Lokomotiv Yaroslavl Crash Inquiry Concludes Flight Staff Flew Unlawfully

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Lokomotiv Yaroslavl Crash Inquiry Concludes Flight Staff Flew Unlawfully
Alexei Nikolsky

Two years after the tragic plane crash that killed the entire Lokomotiv Yaroslavl team of the Kontinental Hockey League, investigators have determined that the flight crew was unlawfully permitted to operate an aircraft.

Dmitry Chesnokov of Yahoo Sports shared a statement from the official spokesman of the Investigations Committee, Vladimir Markov:

The flight crew was unlawfully sanctioned to fly by (Vadim) Timofeyev in violation of air transportation operations, and at the time of the flight it didn’t have the authorization to fly independently. In particular, the captain of the plane was cleared to fly by Timofeyev based on falsified documentation; the second pilot at the time had not yet completed his retraining for the type of aircraft Yak-42 was, and did not have the authority to fly.

Per Chesnokov:

Investigators performed forensic analysis of all evidence, interviewed hundreds of witnesses of the crash, spoke to the relatives of players and coaches and employees of Yak Service airline that was responsible for the flight. Following the investigation, only one person will be criminally charged as a result of the crash—the former deputy general director of Yak Service airline Vadim Timofeyev. Working at the airline he was responsible for flight operations. The prosecutors are charging Timofeyev with criminal negligence related to safety and operation of a plane. 

According to that report, Timofeyev faces up to seven years in prison if found guilty.

Forty-four people lost their lives when the Yak-42 jet crashed on September 7, 2011, including players, team staff and the flight crew. The team was traveling to Minsk, the capital of Belarus, to face Dinamo Minsk in the opening game of the KHL season.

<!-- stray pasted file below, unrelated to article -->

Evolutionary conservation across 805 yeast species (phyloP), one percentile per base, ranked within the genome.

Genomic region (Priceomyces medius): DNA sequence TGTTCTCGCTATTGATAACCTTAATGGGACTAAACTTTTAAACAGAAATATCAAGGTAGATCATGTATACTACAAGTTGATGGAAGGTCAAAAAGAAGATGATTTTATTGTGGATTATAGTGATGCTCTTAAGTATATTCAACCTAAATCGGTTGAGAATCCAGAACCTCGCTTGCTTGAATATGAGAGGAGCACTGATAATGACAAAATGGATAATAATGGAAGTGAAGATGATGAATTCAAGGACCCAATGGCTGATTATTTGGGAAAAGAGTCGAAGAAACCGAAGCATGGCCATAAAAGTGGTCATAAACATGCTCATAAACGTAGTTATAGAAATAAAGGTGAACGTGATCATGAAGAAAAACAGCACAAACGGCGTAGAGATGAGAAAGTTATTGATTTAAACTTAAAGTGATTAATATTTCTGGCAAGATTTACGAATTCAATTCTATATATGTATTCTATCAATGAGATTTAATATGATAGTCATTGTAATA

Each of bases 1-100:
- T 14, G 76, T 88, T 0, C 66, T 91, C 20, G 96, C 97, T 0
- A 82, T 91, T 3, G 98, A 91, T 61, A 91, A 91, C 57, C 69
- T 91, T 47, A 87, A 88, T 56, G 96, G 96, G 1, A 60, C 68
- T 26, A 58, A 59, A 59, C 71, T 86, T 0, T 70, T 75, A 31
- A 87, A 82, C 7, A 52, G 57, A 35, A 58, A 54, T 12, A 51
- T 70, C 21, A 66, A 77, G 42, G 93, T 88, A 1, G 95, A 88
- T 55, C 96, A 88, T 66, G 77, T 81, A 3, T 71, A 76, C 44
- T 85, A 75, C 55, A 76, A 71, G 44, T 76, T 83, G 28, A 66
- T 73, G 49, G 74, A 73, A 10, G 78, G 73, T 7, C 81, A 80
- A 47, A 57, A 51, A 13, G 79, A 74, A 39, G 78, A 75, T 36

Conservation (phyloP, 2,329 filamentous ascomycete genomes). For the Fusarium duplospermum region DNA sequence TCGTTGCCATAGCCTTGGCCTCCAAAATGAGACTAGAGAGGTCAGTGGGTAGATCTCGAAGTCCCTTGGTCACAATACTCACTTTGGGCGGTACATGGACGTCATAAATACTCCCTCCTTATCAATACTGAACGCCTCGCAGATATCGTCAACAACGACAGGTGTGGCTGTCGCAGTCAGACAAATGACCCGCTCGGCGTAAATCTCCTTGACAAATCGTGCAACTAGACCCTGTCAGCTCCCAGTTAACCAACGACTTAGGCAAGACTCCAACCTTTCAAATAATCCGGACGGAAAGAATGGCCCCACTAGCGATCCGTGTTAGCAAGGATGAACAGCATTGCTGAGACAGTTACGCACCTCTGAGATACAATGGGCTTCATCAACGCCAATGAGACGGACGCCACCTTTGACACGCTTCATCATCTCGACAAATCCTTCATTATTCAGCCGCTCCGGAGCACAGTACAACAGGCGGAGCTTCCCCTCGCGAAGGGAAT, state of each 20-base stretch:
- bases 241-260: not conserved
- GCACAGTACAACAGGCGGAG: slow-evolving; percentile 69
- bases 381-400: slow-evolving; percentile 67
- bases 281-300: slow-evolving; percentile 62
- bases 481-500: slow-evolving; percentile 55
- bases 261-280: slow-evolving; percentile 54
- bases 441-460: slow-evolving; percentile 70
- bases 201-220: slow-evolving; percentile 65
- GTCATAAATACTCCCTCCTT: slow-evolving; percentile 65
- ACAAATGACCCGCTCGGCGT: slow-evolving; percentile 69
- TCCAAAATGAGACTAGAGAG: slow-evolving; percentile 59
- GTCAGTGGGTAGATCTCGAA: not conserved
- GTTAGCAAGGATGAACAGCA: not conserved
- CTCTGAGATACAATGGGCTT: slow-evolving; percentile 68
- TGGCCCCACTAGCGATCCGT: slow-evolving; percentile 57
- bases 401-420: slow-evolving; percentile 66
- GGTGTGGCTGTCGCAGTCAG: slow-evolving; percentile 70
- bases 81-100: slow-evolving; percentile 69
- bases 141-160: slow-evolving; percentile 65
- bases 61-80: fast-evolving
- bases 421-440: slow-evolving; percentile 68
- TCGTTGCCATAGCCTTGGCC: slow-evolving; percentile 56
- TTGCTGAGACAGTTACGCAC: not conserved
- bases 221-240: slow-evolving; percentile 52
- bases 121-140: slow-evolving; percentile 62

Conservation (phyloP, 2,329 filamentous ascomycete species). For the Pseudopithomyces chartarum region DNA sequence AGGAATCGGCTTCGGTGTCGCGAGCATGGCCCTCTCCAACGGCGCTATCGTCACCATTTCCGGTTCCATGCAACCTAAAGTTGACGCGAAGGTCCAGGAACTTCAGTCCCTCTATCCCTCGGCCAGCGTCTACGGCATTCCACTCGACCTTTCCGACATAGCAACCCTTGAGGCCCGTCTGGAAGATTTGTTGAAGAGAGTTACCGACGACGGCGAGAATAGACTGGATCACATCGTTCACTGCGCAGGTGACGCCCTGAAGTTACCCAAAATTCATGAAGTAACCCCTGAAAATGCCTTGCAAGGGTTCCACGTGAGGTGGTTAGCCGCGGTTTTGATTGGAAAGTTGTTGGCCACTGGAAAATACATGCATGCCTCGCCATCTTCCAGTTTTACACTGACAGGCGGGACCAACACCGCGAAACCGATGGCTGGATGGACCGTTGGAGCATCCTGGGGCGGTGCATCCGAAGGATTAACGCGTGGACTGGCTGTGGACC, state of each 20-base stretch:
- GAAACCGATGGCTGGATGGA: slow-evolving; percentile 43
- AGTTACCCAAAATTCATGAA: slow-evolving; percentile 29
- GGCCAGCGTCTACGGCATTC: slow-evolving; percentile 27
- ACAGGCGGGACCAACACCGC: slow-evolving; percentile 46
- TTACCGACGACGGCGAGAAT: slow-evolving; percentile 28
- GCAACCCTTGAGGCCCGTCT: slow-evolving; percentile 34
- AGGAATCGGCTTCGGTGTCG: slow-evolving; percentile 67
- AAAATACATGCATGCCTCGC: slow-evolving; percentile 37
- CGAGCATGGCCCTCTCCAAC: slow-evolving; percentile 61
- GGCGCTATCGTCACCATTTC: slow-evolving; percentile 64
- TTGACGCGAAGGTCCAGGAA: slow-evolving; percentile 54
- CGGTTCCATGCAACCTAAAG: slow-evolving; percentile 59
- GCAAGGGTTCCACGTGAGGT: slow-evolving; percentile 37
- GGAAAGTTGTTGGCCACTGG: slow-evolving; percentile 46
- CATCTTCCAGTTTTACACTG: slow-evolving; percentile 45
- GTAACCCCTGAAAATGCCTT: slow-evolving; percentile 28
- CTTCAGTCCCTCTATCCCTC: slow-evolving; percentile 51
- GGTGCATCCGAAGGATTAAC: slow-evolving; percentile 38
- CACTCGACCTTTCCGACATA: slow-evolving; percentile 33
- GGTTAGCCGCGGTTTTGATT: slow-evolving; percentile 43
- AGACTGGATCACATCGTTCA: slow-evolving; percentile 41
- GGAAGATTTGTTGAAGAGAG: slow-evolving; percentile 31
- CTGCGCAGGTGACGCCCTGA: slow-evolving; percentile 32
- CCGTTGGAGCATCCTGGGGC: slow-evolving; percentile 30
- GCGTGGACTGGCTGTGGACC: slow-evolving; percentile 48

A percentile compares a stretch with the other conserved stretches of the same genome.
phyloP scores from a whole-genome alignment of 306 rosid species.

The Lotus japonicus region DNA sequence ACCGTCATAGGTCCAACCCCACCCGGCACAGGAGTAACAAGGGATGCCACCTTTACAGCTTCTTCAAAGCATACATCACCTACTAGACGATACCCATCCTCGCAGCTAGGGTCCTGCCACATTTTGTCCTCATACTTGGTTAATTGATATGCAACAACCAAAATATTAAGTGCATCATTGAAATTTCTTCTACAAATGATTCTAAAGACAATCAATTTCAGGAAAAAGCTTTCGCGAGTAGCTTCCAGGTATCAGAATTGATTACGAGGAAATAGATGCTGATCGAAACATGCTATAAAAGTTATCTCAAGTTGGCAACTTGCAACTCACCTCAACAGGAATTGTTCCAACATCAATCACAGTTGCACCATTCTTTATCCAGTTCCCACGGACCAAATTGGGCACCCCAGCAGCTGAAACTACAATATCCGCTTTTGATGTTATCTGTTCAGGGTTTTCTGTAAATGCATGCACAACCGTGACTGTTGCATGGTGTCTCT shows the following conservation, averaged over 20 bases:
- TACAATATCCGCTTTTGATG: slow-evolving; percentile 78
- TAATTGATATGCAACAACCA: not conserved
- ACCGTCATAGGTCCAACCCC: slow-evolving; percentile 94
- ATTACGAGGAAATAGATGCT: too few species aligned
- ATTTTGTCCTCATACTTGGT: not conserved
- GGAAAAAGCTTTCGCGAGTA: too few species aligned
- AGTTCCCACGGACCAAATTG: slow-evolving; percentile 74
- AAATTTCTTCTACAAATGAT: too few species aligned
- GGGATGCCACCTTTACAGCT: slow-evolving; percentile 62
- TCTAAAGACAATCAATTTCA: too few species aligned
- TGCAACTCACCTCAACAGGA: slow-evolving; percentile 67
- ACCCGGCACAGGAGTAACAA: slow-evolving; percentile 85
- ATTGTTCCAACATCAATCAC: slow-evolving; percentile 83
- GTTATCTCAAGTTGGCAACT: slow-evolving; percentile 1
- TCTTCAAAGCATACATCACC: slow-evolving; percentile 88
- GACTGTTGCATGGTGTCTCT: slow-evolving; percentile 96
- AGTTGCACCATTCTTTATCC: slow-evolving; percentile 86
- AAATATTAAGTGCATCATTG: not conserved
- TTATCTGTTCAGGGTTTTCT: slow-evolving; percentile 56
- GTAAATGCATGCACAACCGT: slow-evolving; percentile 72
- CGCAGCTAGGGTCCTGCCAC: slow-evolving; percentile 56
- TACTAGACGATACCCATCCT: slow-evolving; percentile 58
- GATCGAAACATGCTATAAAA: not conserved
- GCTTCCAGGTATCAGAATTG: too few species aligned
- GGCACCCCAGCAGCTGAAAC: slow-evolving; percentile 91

Just one passenger, airline mechanic Alexander Sizov, survived the crash. Eight former NHL players and coach Brad McCrimmon—who both coached and played in the NHL—were lost in the tragedy.

According to an ESPN report at the time, the plane struggled to gain altitude, hit a tower and crashed into the Volga River. Per that report, Rene Fasel, president of the International Ice Hockey Federation, called the incident "the darkest day in the history of our sport."

He added, "This is not only a Russian tragedy—the Lokomotiv roster included players and coaches from 10 nations."

The Investigations Committee's findings are a dark conclusion to one of the most somber days in hockey history. The fact that documents were falsified for the captain and the co-pilot was not properly trained to operate the plane is a disturbing twist and a haunting reminder that the incident could have been avoided altogether.

One would guess this story is far from a conclusion, with both Timofeyev facing negligence charges and the families of the victims likely to take whatever legal recourse is offered to them. The KHL and other sporting leagues around the world will likely now carefully evaluate any plane-chartering services they employ in the wake of these findings.

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